This pattern was rapidly adapted by other scholars. For example, has a question-and-answer section for Muslim women in Uzbekistan, as well as and other religious websites that offer the same service free of charge. As a point of comparison, it was only in 2016, after the death of Karimov, that the government of Uzbekistan launched an online portal to receive “complaints and suggestions from citizens” for Mirziyoyev.

As different internet platforms gained popularity, religious scholars relentlessly invested in almost all of them, depending on local trends. The “Hilol-Nashr” publishing house, established in 2012 and specializing in religious books, developed their own e-book program and allowed readers to get their hands on books not available in print as well as audiobooks.

The “Vaqf” public charity fund, established by presidential decree in 2018, cooperated with all of the available local online and mobile money transfer systems such as Payme, Click, Upay, Oson, and Paynet. The fund itself is evidence of growing Islamization, as it allows Uzbeks to handle their religious financial obligations, such as zakat (an annual, mandatory tax on one’s wealth if a person’s savings are above the minimum amount, nisab, which in Uzbekistan in 2022 was around $3,132, up from $2,500 in 2021), or other forms of voluntary almsgivings as a form of financial praying. In any given month, the fund receives from 1.5 billion to over 5 billion Uzbek som ($140,000 to $460,000) – donations increase in holy months, such as Ramadan or during the celebration of Eid. In July 2022 alone, the fund raised over 1.7 billion Uzbek som (up from over 1.1 billion Uzbek som for the same month in 2021).

The internet is successfully used by local religious scholars not only to spread Islam, but also to meet the growing needs of religious locals seeking to learn tajwid (the pronunciation of Quranic words correctly) and even the Arabic language. YouTube has become the most common platform for online classes in this vein. For instance, Muallimi Soniy (the second teacher) YouTube channel teaches tajwid, the Arabic language, and praying among other Islamic matters. It has over 400,000 subscribers with some videos being viewed by millions. Similarly, AlQuranUz, IxlosTV, Islom Uz and a number of other channels enjoy the attention of a few hundred thousand subscribers each.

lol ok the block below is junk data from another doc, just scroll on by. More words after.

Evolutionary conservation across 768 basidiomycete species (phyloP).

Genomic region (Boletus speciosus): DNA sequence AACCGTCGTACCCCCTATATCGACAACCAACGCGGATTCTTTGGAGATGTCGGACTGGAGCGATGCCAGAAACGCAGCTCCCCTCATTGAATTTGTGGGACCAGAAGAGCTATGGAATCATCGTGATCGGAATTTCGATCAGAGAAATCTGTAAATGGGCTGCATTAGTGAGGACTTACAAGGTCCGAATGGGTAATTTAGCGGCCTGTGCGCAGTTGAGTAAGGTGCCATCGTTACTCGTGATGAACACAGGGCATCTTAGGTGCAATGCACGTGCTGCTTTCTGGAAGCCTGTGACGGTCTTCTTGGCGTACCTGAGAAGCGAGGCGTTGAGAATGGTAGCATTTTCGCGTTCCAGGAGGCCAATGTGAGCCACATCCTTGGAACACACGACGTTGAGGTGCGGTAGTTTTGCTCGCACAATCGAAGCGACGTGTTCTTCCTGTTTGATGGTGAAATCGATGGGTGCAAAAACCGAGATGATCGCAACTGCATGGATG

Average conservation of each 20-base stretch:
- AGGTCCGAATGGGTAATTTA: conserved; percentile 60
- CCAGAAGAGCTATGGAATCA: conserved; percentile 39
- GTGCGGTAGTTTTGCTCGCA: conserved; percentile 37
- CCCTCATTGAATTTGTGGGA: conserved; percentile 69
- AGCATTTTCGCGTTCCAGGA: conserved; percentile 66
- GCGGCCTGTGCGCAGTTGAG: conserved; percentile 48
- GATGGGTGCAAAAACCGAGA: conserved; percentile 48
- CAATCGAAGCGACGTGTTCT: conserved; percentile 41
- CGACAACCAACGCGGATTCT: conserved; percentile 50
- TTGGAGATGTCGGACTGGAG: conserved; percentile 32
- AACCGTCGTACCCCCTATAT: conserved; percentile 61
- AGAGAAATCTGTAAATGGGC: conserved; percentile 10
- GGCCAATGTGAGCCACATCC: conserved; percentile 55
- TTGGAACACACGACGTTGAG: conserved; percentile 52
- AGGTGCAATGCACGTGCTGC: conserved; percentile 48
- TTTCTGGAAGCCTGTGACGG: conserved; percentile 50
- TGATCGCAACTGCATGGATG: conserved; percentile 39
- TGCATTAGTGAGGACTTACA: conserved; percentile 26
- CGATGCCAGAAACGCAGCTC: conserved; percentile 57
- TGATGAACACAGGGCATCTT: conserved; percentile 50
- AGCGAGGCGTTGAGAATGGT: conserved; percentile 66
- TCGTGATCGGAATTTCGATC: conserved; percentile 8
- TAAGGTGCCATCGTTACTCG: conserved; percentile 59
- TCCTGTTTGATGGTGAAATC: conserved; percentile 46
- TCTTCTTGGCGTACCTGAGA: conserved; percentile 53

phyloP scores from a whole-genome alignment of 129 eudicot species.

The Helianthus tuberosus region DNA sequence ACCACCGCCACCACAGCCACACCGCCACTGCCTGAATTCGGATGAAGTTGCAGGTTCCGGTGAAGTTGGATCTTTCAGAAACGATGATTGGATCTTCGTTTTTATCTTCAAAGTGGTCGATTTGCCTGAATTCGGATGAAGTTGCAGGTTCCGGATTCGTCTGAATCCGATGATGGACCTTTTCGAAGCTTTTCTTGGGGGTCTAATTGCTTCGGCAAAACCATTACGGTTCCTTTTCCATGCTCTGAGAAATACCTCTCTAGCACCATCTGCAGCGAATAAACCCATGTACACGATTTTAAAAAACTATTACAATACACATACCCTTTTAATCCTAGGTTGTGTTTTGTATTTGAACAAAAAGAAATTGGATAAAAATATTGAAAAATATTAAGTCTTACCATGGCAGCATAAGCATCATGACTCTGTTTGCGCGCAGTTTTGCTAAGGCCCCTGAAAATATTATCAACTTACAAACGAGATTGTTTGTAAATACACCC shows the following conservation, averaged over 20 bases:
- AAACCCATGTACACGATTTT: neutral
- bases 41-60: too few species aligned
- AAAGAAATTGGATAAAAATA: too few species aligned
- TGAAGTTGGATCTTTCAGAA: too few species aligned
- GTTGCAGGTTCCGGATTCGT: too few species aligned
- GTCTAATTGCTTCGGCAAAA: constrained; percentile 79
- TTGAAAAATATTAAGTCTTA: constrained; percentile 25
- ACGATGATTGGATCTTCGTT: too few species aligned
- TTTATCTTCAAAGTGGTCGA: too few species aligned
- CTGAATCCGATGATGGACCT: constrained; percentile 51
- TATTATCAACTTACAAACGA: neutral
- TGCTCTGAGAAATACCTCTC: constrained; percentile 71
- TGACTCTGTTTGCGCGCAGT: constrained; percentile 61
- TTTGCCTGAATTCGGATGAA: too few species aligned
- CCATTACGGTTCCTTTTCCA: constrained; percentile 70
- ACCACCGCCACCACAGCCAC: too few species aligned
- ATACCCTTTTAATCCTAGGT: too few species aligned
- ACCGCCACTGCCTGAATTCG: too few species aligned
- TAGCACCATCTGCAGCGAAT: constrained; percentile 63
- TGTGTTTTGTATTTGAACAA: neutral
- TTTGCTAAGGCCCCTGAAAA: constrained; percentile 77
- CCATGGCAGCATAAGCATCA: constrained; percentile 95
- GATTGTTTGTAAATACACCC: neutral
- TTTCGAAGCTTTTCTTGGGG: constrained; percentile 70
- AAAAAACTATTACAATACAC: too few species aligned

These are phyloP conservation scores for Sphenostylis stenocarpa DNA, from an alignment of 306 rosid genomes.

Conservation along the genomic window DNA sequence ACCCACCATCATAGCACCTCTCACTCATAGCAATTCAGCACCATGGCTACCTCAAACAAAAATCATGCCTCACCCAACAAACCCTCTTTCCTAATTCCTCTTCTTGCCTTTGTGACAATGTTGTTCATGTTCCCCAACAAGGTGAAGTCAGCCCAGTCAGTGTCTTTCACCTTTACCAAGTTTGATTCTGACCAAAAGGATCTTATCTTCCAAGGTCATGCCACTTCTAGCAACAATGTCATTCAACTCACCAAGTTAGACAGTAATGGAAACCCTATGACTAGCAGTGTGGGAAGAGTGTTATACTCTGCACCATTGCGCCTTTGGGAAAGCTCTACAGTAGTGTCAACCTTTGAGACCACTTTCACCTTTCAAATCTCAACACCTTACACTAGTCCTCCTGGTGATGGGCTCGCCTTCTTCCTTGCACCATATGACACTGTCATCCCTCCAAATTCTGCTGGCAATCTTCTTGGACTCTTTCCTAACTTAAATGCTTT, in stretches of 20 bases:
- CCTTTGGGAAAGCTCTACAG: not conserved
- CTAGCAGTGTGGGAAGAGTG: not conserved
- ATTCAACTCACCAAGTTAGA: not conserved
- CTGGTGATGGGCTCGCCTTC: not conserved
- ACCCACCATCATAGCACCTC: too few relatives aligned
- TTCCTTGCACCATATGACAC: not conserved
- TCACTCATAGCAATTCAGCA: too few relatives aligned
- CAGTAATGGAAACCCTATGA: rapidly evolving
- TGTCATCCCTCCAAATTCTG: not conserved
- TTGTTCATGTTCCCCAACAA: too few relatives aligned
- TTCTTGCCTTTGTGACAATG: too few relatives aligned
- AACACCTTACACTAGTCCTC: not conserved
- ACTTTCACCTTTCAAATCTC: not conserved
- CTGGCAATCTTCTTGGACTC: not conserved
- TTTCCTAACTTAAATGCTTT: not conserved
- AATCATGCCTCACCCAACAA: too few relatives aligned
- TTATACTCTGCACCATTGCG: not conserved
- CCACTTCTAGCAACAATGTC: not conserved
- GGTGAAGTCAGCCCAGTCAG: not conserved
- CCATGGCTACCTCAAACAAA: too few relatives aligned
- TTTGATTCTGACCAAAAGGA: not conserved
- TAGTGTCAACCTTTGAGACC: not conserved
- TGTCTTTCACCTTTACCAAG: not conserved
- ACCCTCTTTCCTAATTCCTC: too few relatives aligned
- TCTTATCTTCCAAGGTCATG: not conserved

One reason for the popularity of YouTube in teaching Islam-related topics is due to the limited number of religious education institutions in Uzbekistan. As of 2021, there were 15 religious education institutions; 13 of them are under the Muslim Board of Uzbekistan – three higher and 10 secondary education institutions (two of them are only for girls). While religious movies are not filmed in Uzbekistan and have not been broadcasted on national TV for decades to avoid radicalization, local YouTube channels offer dubbed foreign movies for the public in Uzbek. 

Headscarves for sale in Chirchik, Uzbekistan. Photo by Niginakhon Saida.

Mirziyoyev’s more open politics toward the practice of Islam in the country gave a boost to the Islamization of Uzbek society. For a nation that lived for seven decades under Soviet atheism, and three more with a more cautious approach to Islam, there is an increasing embrace of Islam in the country now. This religious awakening, while positive for Uzbeks to connect (or reconnect) with their religious heritage, has had negative side effects, too. Many are finding themselves inadvertently divorced in the eyes of God due to the lack of proper Islamic education, with so much knowledge lost to the Soviet period, while others rather unfairly look for a second wife or become one.

A recent study found that the publication of state sanctioned Islamic books “do[es] not lead to increase Islamic sentiments among the Muslims of Uzbekistan.” The content of state-sanctioned Islam taught online does not differ from what is published in the books – it is the delivery that makes a difference. While books are limited, online content is always available and local Muslim scholars are using the opportunity to the fullest.